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There is a growing concern among the students as to why their physiological make-up is what it is. They are also asking such questions as, why did this illness have to happen to me? The answer to many of their questions lies in the genes, dominant and recessive traits. Therefore, we must take a look into the past in order to find the answers.
Human beings are what they are because of the genes that they inherited from their parents. The basic heredity principal discovered by Mendel, applies to humans as well as to plants. This unit will be used in a seventh-grade Life Science class and can be used in grades six through eight. By looking into the past, students can learn from this unit:
This unit also includes a vocabulary list, lesson plans, teacher and student reading list, hands-on activities, resources, and a bibliography.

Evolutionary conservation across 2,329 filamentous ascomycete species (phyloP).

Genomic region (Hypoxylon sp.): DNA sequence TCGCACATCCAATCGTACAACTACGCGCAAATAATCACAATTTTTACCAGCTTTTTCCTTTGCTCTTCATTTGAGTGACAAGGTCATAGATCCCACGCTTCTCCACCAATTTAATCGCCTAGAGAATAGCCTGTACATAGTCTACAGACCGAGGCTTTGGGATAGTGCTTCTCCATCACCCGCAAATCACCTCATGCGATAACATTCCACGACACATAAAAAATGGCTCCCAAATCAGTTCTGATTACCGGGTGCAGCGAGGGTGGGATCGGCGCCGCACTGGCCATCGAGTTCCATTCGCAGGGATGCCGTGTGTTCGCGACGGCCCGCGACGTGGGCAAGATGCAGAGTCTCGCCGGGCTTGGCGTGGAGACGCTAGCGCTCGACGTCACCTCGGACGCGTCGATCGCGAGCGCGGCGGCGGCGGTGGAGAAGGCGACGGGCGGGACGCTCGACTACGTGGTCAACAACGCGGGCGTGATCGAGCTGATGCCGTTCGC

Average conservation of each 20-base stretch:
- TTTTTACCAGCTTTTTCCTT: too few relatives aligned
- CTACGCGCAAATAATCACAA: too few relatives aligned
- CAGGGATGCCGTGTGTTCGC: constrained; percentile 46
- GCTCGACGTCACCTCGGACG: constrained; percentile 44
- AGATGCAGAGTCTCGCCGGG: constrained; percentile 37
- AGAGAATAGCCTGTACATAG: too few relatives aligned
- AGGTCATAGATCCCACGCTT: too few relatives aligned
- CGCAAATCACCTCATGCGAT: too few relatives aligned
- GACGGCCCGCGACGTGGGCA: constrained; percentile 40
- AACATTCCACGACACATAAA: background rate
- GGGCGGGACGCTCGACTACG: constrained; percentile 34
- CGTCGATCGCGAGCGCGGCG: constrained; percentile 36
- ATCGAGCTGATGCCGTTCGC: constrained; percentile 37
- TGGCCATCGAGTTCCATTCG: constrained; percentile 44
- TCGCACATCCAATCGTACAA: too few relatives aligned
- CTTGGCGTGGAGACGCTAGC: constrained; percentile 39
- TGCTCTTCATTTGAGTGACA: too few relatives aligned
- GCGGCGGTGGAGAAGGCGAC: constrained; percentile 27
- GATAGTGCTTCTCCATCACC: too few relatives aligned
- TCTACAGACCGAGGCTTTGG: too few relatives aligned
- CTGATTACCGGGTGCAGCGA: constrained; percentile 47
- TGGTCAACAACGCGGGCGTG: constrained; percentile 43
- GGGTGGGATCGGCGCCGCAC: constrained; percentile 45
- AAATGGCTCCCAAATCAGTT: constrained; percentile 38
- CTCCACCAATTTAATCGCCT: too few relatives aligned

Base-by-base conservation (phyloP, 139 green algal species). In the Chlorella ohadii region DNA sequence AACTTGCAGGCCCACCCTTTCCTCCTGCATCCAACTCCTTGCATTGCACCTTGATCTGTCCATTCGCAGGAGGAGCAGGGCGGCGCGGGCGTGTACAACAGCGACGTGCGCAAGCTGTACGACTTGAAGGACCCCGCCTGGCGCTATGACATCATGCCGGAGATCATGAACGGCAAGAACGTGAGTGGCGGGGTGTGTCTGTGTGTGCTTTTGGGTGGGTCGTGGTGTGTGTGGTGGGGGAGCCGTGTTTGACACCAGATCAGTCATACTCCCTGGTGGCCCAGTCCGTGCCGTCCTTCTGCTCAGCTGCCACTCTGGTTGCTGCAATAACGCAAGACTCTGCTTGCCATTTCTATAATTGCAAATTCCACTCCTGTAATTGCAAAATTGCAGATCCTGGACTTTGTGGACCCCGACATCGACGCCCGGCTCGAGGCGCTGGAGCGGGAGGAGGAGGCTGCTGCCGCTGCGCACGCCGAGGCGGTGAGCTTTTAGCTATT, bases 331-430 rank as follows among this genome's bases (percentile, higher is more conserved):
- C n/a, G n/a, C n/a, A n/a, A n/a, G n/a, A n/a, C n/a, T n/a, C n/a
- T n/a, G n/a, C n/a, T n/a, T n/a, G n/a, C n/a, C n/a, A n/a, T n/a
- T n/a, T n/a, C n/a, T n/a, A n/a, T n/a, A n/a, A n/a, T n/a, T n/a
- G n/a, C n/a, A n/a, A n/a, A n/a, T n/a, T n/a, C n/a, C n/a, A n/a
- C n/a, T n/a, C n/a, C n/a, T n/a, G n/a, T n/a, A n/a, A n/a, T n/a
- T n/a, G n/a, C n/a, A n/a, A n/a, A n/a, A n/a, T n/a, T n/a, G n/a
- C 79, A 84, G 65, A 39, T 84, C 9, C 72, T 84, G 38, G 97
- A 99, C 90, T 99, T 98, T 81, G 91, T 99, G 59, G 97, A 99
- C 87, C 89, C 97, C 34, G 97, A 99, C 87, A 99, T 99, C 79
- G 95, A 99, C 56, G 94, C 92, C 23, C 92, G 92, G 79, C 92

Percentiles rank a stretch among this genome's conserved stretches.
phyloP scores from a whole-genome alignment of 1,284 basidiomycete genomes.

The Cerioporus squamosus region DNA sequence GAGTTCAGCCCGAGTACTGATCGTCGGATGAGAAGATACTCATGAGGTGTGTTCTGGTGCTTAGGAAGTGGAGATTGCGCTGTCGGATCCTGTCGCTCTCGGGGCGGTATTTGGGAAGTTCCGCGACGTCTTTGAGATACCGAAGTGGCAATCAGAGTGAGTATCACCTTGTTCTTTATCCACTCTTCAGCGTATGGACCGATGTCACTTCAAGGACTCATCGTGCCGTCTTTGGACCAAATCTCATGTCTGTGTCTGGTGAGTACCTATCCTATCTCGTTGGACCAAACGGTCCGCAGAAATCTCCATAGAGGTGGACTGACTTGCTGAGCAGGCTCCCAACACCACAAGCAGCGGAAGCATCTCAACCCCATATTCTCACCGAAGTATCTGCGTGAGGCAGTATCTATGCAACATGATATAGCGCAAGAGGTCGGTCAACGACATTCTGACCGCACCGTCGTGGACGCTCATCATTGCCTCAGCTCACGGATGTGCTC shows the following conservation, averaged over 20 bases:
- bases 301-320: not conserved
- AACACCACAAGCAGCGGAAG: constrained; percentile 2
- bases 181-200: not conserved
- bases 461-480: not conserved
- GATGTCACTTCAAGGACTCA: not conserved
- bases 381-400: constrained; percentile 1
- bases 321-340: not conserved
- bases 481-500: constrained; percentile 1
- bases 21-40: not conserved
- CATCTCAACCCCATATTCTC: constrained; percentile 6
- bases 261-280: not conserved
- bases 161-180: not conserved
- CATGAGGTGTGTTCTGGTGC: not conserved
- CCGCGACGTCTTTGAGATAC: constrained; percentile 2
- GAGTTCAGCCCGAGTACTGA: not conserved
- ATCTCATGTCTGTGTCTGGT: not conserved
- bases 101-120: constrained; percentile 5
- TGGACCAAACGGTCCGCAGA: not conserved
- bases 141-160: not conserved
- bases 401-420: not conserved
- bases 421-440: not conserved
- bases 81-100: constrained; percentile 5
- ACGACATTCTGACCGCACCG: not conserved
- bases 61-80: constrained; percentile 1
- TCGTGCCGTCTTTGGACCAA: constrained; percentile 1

- 1. Genetics has to do primarily with the passing of traits from generation to generation. This is done through the passing of genes which are located on the chromosomes. Each individual inherits 23 pairs of chromosomes from each parent.
- 2. Some genes are dominant and others are recessive. The dominant genes mask the recessive genes, therefore the dominant characters are more noticeable.
- 3. Meiosis has to do with the duplication of the chromosomes and the division of the nucleus.
- 4. DNA deals with the production of sex cells and the effect of mutation; a change in a gene that causes a change in inherited traits, whether it is good, bad, or indifferent. It is also referred to as the code of life because it contains all of the information to make and control every cell of an organism.
- 5. Mitosis has to do with duplication of the chromosomes and the division of the nucleus and the cytoplasm. It is through mitotic cell division that organisms grow and develop.
- 6. Inherited diseases can and will occur because of errors in the genes.
(Recommended for Life Science, grade 7; General Science, grades 6-8; and Health, grades 6-7)
Heredity Biology Genetics